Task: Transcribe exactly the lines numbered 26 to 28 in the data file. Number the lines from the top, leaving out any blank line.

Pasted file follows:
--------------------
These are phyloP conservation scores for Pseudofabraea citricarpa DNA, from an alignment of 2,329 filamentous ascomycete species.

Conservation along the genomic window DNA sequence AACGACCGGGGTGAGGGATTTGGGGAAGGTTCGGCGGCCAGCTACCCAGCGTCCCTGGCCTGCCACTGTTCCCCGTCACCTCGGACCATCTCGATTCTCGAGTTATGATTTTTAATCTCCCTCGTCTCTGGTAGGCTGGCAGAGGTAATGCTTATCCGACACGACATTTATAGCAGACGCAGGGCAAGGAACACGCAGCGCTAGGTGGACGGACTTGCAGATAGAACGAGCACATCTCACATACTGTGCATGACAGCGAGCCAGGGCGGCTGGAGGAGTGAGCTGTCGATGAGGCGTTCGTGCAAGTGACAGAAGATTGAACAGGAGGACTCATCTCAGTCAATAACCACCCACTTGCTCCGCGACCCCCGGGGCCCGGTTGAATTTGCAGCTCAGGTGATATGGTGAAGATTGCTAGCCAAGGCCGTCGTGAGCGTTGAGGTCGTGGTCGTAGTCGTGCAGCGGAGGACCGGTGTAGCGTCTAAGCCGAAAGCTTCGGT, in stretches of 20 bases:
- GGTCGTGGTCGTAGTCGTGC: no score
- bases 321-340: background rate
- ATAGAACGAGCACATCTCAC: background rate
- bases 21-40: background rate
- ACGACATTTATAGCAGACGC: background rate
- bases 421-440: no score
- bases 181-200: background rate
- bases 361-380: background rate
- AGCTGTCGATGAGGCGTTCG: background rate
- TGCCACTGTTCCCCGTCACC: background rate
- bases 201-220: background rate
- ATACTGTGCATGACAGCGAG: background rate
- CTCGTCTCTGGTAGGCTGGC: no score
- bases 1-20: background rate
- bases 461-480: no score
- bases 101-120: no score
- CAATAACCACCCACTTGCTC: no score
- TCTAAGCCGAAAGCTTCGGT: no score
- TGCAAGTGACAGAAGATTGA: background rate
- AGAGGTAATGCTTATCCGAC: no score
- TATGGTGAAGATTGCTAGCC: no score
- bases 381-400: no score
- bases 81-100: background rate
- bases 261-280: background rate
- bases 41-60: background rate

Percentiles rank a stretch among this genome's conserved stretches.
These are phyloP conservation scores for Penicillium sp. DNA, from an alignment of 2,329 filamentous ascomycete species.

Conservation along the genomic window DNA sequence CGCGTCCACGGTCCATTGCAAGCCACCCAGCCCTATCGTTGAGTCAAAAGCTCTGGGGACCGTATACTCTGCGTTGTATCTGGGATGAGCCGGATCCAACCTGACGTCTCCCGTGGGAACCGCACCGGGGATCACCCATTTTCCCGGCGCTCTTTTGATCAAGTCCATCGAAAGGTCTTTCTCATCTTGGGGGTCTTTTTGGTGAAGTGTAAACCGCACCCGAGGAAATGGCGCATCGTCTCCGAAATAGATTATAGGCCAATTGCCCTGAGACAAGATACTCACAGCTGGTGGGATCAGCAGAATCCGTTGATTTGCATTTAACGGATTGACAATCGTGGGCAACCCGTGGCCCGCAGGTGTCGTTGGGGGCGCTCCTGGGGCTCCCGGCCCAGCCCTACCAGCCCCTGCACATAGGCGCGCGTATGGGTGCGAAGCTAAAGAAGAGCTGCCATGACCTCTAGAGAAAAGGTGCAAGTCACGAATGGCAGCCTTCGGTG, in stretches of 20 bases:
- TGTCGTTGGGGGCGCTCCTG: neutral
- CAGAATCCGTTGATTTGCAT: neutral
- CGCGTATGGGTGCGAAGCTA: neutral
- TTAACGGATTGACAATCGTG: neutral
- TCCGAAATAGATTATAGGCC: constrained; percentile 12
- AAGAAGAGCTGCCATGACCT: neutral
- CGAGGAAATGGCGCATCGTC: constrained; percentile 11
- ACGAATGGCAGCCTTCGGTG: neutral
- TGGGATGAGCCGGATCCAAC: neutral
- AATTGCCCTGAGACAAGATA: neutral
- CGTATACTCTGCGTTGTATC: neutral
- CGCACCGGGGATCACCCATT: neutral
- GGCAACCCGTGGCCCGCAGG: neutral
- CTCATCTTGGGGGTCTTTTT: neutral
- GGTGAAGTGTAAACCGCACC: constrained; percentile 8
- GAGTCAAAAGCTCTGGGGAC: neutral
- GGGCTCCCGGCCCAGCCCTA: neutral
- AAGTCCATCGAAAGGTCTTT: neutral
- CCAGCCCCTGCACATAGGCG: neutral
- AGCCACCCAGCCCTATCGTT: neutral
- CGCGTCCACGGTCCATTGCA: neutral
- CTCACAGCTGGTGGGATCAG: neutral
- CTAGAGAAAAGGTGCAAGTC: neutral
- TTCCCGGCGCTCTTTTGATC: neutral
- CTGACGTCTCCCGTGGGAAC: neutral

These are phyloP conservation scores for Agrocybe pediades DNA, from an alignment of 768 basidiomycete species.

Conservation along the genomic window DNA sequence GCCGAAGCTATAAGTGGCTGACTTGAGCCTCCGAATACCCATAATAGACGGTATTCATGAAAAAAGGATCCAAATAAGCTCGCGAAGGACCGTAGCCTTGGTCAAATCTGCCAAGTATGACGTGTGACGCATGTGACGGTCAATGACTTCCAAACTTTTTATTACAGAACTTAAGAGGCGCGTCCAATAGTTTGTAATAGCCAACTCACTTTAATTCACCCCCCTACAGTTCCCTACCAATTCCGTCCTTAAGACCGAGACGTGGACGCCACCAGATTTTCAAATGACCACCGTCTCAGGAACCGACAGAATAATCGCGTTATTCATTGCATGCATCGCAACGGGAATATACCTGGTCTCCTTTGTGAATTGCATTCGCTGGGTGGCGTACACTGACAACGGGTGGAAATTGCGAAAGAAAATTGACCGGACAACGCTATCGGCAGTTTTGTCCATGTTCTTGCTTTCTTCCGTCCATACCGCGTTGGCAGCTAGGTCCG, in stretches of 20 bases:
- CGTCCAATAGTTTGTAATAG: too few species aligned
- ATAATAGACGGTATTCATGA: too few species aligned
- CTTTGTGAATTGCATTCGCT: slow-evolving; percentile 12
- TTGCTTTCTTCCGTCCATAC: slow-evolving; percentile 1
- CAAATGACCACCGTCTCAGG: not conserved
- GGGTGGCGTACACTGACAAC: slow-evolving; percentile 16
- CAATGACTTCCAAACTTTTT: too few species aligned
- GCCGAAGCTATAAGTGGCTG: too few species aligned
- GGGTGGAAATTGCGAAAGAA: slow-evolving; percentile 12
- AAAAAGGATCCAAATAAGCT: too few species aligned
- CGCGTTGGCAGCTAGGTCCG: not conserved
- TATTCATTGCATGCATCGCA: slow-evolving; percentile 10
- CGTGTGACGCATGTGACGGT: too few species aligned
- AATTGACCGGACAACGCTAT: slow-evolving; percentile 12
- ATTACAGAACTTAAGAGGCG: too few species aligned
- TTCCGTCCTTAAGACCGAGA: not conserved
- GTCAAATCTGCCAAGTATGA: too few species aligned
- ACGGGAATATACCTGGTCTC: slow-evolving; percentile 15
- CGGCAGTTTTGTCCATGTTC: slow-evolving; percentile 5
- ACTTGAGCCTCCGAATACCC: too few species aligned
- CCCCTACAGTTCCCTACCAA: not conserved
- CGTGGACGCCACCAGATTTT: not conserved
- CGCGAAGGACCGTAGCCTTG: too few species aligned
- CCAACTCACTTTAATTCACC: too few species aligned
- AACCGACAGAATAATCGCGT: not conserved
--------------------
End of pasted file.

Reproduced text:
- bases 261-280: background rate
- bases 41-60: background rate

Percentiles rank a stretch among this genome's conserved stretches.